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The Statue of Liberty – America’s noble symbol

Posted in America, Art, Famous landmarks, Historical articles on Thursday, 1 December 2011

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This edited article about America originally appeared in Look and Learn issue number 864 published on  5 August  1978.

Statue of Liberty, picture, image, illustration

The Statue of Liberty by Harry Green

Few travellers forget their first glimpse of the colossal, 92 metre high statue that is listed officially as “Liberty enlightening the World” but is known everywhere else as simply the Statue of Liberty. As a work of art it is no masterpiece, but this is nevertheless easily the most famous statue in the world.

For millions of immigrants about the turn of the century, just to set eyes on the Statue of Liberty was the fulfilment of a lifetime’s ambition, and even today it gives the most hardened tourist a special kind of thrill.

Surprisingly, this most American of monuments is not American at all, but French. It was at the time of the centenary of American Independence that the people of France decided that they wished to commemorate not only the founding of the United States but also the friendship that had always existed between the two countries, each of which had overthrown its rulers at about the same time and become a free republic.

A sculptor from Alsace, Frederic Auguste Bartholdi, was commissioned to design the figure, and before starting work he went to New York in order to find a suitable site. His choice was Bedloe’s Island, off the southern tip of Manhattan, a tiny piece of land that had once formed the base for old Fort Wood.

Bartholdi was not an artist of outstanding genius, and even today his reputation relies largely on a fine war memorial at Belfort, in France, known as the “Lion of Belfort”. Certainly his idea of showing Liberty as a woman with a torch held high and with broken chains about her feet does not strike us today as being original or imaginative. But the authorities approved the design and Bartholdi started work.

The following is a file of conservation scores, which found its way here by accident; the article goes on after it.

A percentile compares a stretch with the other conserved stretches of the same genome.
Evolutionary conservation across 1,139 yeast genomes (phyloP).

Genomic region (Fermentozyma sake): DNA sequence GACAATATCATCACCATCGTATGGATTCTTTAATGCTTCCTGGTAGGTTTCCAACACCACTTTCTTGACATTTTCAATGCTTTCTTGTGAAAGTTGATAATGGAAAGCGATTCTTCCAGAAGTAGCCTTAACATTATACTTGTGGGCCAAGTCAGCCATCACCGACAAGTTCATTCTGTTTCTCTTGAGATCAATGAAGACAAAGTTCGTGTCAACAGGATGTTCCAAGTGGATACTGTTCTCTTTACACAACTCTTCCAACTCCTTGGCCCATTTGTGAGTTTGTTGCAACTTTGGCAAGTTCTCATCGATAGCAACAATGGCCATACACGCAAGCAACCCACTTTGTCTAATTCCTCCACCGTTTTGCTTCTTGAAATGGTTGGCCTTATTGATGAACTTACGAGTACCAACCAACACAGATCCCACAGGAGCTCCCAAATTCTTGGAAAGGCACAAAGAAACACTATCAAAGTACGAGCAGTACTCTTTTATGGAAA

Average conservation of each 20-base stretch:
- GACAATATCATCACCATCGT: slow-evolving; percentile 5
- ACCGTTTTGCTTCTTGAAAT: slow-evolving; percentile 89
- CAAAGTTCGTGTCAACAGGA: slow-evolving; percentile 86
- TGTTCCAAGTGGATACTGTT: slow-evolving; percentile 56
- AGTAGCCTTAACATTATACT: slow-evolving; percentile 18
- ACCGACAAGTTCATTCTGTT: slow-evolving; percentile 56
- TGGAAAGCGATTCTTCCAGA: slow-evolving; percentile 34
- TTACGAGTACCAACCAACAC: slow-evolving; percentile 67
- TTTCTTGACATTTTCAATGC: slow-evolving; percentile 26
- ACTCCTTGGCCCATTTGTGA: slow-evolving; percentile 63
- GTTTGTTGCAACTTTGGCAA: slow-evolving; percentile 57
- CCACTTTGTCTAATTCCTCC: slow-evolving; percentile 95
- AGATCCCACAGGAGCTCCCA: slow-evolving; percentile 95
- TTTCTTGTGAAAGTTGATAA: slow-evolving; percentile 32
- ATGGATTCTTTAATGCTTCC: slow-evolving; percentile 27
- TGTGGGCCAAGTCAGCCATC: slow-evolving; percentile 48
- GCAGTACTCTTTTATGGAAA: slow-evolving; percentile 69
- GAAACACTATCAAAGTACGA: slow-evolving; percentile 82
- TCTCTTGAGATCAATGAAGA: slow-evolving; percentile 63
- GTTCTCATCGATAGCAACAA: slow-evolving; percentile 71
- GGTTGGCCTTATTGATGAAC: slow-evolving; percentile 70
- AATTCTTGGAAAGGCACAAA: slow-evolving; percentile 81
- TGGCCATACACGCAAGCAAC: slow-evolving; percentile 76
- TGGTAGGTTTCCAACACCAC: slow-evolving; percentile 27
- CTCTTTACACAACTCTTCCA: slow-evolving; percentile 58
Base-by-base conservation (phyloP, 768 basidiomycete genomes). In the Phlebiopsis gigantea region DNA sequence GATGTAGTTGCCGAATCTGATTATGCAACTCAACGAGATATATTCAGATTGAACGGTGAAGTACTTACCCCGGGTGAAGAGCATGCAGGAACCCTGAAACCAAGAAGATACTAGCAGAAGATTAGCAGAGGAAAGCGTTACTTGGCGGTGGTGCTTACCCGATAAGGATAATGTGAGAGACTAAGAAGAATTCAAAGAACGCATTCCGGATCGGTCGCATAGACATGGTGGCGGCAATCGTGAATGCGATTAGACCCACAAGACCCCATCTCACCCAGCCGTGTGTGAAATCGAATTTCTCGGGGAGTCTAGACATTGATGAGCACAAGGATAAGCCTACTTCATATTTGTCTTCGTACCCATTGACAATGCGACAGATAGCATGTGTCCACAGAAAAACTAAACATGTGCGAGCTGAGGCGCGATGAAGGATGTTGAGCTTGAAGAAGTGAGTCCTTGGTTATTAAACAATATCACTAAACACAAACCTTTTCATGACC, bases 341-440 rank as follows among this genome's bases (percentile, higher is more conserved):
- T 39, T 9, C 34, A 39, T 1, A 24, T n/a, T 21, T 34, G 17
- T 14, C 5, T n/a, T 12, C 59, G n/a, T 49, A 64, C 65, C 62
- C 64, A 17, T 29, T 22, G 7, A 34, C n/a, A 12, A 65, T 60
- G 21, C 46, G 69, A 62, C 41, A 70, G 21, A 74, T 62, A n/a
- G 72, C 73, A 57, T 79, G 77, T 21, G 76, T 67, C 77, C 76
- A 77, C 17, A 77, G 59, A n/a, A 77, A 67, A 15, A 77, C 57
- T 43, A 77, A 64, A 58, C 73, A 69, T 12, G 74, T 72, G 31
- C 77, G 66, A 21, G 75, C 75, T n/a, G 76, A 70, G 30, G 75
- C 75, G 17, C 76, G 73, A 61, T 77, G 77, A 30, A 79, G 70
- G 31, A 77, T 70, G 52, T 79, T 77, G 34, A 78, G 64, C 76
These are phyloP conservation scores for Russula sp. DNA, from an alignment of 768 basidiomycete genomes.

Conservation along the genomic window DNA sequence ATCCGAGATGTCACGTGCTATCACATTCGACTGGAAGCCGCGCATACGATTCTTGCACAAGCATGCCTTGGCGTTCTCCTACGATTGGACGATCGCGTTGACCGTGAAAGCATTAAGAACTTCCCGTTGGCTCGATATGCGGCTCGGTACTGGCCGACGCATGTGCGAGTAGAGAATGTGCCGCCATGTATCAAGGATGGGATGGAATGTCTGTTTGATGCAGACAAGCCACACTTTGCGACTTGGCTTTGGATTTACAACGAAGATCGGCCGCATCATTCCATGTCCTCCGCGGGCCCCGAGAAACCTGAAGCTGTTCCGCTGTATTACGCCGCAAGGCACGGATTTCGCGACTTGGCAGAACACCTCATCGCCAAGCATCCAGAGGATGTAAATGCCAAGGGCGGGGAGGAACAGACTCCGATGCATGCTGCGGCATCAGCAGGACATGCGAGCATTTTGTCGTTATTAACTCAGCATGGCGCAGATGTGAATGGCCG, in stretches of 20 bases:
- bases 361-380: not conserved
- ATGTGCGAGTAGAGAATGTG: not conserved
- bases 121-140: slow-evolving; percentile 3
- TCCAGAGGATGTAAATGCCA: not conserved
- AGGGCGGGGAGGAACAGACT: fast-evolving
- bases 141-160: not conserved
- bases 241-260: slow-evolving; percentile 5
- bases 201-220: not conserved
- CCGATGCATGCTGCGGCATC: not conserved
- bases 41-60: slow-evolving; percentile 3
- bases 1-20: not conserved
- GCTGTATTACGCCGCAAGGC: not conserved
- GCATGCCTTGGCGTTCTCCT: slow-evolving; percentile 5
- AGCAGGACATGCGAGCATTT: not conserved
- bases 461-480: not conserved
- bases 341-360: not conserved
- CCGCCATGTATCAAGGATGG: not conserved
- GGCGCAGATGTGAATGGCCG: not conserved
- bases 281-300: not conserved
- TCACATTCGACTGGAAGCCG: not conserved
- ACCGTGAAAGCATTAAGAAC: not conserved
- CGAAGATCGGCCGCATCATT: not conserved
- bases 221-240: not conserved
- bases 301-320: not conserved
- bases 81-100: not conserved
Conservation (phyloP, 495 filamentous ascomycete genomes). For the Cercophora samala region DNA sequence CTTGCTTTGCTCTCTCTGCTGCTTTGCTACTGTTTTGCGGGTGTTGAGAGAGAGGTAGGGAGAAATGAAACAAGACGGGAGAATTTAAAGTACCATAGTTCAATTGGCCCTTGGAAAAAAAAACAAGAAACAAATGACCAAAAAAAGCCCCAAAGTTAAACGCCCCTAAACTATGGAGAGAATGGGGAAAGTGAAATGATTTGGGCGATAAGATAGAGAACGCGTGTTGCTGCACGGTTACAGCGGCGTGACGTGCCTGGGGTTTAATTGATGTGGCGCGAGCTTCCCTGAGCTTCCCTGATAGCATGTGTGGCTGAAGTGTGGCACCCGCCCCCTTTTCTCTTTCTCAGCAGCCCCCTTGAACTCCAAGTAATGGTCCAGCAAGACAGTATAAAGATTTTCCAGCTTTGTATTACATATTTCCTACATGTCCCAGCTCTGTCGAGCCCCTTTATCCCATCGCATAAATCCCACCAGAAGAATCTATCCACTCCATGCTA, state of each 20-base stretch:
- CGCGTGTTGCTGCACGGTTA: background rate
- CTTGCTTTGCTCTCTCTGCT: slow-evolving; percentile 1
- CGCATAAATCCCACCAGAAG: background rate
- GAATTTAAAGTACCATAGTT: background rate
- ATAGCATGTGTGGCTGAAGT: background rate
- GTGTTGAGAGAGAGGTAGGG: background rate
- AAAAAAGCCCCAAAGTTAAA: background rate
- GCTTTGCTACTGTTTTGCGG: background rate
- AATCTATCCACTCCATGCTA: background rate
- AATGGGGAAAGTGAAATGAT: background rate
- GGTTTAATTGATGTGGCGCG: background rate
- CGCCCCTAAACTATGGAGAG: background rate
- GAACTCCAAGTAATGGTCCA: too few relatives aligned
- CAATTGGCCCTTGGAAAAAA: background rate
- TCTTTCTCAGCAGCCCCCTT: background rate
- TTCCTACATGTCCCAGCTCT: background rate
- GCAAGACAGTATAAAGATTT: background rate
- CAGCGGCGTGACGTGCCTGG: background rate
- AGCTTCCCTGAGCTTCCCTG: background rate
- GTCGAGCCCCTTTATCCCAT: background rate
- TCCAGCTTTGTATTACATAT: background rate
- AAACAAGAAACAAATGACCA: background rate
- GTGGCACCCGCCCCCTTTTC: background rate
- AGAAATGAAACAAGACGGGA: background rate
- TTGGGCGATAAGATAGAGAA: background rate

Even without its pedestal the statue was on a huge scale, 46 metres from Liberty’s feet to the flame of her torch. Bartholdi worked in copper, and his figure consisted of more than 300 sheets, each one .22 cm thick. Such thin metal could not possibly take the stresses of so large a figure, so France’s greatest bridge builder, Gustave Eiffel was called in to construct the iron and steel framework over which the copper plates would be fastened. Eiffel, who was to become a household name as builder of the French capital’s famous tower, carried out his part of the work brilliantly, and the statue was erected on a granite and concrete pedestal and dedicated on 28th October, 1886.

Although by an artist’s standards the Statue of Liberty may be a disappointment, its simple message was one that could hardly have been bettered. It towered over the immigrant ships as they entered New York harbour, and it must have given hope and confidence to the thousands of men and women for whom it was a first glimpse of the New World.